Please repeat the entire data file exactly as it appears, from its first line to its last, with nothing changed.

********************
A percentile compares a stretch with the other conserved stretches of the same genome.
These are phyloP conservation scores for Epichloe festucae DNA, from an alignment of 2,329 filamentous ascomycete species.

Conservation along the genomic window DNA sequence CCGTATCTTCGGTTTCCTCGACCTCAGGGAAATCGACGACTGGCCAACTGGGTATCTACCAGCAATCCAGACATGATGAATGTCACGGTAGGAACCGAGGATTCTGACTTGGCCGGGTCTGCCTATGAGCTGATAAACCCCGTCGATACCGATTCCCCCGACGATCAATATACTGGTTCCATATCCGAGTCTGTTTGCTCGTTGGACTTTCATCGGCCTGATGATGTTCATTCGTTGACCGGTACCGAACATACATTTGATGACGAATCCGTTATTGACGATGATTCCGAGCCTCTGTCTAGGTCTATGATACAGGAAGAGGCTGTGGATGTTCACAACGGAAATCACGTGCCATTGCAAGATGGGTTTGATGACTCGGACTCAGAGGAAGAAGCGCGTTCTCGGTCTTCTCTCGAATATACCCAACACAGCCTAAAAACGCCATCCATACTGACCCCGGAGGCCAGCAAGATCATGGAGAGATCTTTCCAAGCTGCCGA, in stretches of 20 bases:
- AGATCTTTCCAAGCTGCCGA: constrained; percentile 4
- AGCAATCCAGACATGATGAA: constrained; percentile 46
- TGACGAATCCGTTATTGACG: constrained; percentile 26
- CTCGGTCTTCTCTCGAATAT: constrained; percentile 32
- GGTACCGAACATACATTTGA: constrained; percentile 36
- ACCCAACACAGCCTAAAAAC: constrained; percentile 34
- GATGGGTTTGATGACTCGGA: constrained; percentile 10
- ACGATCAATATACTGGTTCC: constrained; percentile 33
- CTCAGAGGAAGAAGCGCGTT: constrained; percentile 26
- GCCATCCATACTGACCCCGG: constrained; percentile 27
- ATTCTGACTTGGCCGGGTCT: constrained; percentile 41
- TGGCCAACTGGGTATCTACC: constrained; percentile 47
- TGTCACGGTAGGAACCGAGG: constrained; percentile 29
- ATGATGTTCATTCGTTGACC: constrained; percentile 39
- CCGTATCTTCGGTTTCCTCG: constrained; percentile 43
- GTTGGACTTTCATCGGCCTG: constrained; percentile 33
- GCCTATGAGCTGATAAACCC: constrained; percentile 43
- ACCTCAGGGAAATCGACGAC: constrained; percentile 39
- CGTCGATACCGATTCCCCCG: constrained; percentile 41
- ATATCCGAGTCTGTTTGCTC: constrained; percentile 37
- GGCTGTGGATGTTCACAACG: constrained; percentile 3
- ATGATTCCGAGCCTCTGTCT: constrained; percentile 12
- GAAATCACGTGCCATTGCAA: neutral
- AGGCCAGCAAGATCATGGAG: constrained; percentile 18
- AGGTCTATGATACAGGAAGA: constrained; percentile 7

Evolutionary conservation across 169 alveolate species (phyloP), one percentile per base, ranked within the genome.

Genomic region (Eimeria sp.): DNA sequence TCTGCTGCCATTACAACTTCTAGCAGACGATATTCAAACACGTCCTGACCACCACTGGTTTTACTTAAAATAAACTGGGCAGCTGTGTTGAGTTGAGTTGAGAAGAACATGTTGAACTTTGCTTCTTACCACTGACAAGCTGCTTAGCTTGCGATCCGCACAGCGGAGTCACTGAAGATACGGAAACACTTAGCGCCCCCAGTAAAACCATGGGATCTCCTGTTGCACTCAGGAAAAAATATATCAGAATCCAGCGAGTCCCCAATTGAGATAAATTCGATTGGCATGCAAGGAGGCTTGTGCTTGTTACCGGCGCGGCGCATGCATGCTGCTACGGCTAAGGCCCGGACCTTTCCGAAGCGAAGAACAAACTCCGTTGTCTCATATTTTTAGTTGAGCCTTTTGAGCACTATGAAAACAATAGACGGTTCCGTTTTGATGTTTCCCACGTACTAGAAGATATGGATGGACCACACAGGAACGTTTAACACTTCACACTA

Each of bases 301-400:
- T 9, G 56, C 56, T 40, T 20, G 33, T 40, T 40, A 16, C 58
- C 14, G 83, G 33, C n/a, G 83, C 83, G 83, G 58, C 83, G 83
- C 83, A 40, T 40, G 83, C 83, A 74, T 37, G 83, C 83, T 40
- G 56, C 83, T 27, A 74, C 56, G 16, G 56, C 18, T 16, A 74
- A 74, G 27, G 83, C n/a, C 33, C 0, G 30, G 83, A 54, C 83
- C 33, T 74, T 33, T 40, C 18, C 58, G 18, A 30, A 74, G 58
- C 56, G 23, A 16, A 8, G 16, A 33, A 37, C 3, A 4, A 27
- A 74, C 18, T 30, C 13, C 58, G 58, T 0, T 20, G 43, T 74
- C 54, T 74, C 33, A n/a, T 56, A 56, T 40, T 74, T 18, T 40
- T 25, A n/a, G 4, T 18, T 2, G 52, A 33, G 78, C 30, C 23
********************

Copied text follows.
A percentile compares a stretch with the other conserved stretches of the same genome.
These are phyloP conservation scores for Epichloe festucae DNA, from an alignment of 2,329 filamentous ascomycete species.

Conservation along the genomic window DNA sequence CCGTATCTTCGGTTTCCTCGACCTCAGGGAAATCGACGACTGGCCAACTGGGTATCTACCAGCAATCCAGACATGATGAATGTCACGGTAGGAACCGAGGATTCTGACTTGGCCGGGTCTGCCTATGAGCTGATAAACCCCGTCGATACCGATTCCCCCGACGATCAATATACTGGTTCCATATCCGAGTCTGTTTGCTCGTTGGACTTTCATCGGCCTGATGATGTTCATTCGTTGACCGGTACCGAACATACATTTGATGACGAATCCGTTATTGACGATGATTCCGAGCCTCTGTCTAGGTCTATGATACAGGAAGAGGCTGTGGATGTTCACAACGGAAATCACGTGCCATTGCAAGATGGGTTTGATGACTCGGACTCAGAGGAAGAAGCGCGTTCTCGGTCTTCTCTCGAATATACCCAACACAGCCTAAAAACGCCATCCATACTGACCCCGGAGGCCAGCAAGATCATGGAGAGATCTTTCCAAGCTGCCGA, in stretches of 20 bases:
- AGATCTTTCCAAGCTGCCGA: constrained; percentile 4
- AGCAATCCAGACATGATGAA: constrained; percentile 46
- TGACGAATCCGTTATTGACG: constrained; percentile 26
- CTCGGTCTTCTCTCGAATAT: constrained; percentile 32
- GGTACCGAACATACATTTGA: constrained; percentile 36
- ACCCAACACAGCCTAAAAAC: constrained; percentile 34
- GATGGGTTTGATGACTCGGA: constrained; percentile 10
- ACGATCAATATACTGGTTCC: constrained; percentile 33
- CTCAGAGGAAGAAGCGCGTT: constrained; percentile 26
- GCCATCCATACTGACCCCGG: constrained; percentile 27
- ATTCTGACTTGGCCGGGTCT: constrained; percentile 41
- TGGCCAACTGGGTATCTACC: constrained; percentile 47
- TGTCACGGTAGGAACCGAGG: constrained; percentile 29
- ATGATGTTCATTCGTTGACC: constrained; percentile 39
- CCGTATCTTCGGTTTCCTCG: constrained; percentile 43
- GTTGGACTTTCATCGGCCTG: constrained; percentile 33
- GCCTATGAGCTGATAAACCC: constrained; percentile 43
- ACCTCAGGGAAATCGACGAC: constrained; percentile 39
- CGTCGATACCGATTCCCCCG: constrained; percentile 41
- ATATCCGAGTCTGTTTGCTC: constrained; percentile 37
- GGCTGTGGATGTTCACAACG: constrained; percentile 3
- ATGATTCCGAGCCTCTGTCT: constrained; percentile 12
- GAAATCACGTGCCATTGCAA: neutral
- AGGCCAGCAAGATCATGGAG: constrained; percentile 18
- AGGTCTATGATACAGGAAGA: constrained; percentile 7

Evolutionary conservation across 169 alveolate species (phyloP), one percentile per base, ranked within the genome.

Genomic region (Eimeria sp.): DNA sequence TCTGCTGCCATTACAACTTCTAGCAGACGATATTCAAACACGTCCTGACCACCACTGGTTTTACTTAAAATAAACTGGGCAGCTGTGTTGAGTTGAGTTGAGAAGAACATGTTGAACTTTGCTTCTTACCACTGACAAGCTGCTTAGCTTGCGATCCGCACAGCGGAGTCACTGAAGATACGGAAACACTTAGCGCCCCCAGTAAAACCATGGGATCTCCTGTTGCACTCAGGAAAAAATATATCAGAATCCAGCGAGTCCCCAATTGAGATAAATTCGATTGGCATGCAAGGAGGCTTGTGCTTGTTACCGGCGCGGCGCATGCATGCTGCTACGGCTAAGGCCCGGACCTTTCCGAAGCGAAGAACAAACTCCGTTGTCTCATATTTTTAGTTGAGCCTTTTGAGCACTATGAAAACAATAGACGGTTCCGTTTTGATGTTTCCCACGTACTAGAAGATATGGATGGACCACACAGGAACGTTTAACACTTCACACTA

Each of bases 301-400:
- T 9, G 56, C 56, T 40, T 20, G 33, T 40, T 40, A 16, C 58
- C 14, G 83, G 33, C n/a, G 83, C 83, G 83, G 58, C 83, G 83
- C 83, A 40, T 40, G 83, C 83, A 74, T 37, G 83, C 83, T 40
- G 56, C 83, T 27, A 74, C 56, G 16, G 56, C 18, T 16, A 74
- A 74, G 27, G 83, C n/a, C 33, C 0, G 30, G 83, A 54, C 83
- C 33, T 74, T 33, T 40, C 18, C 58, G 18, A 30, A 74, G 58
- C 56, G 23, A 16, A 8, G 16, A 33, A 37, C 3, A 4, A 27
- A 74, C 18, T 30, C 13, C 58, G 58, T 0, T 20, G 43, T 74
- C 54, T 74, C 33, A n/a, T 56, A 56, T 40, T 74, T 18, T 40
- T 25, A n/a, G 4, T 18, T 2, G 52, A 33, G 78, C 30, C 23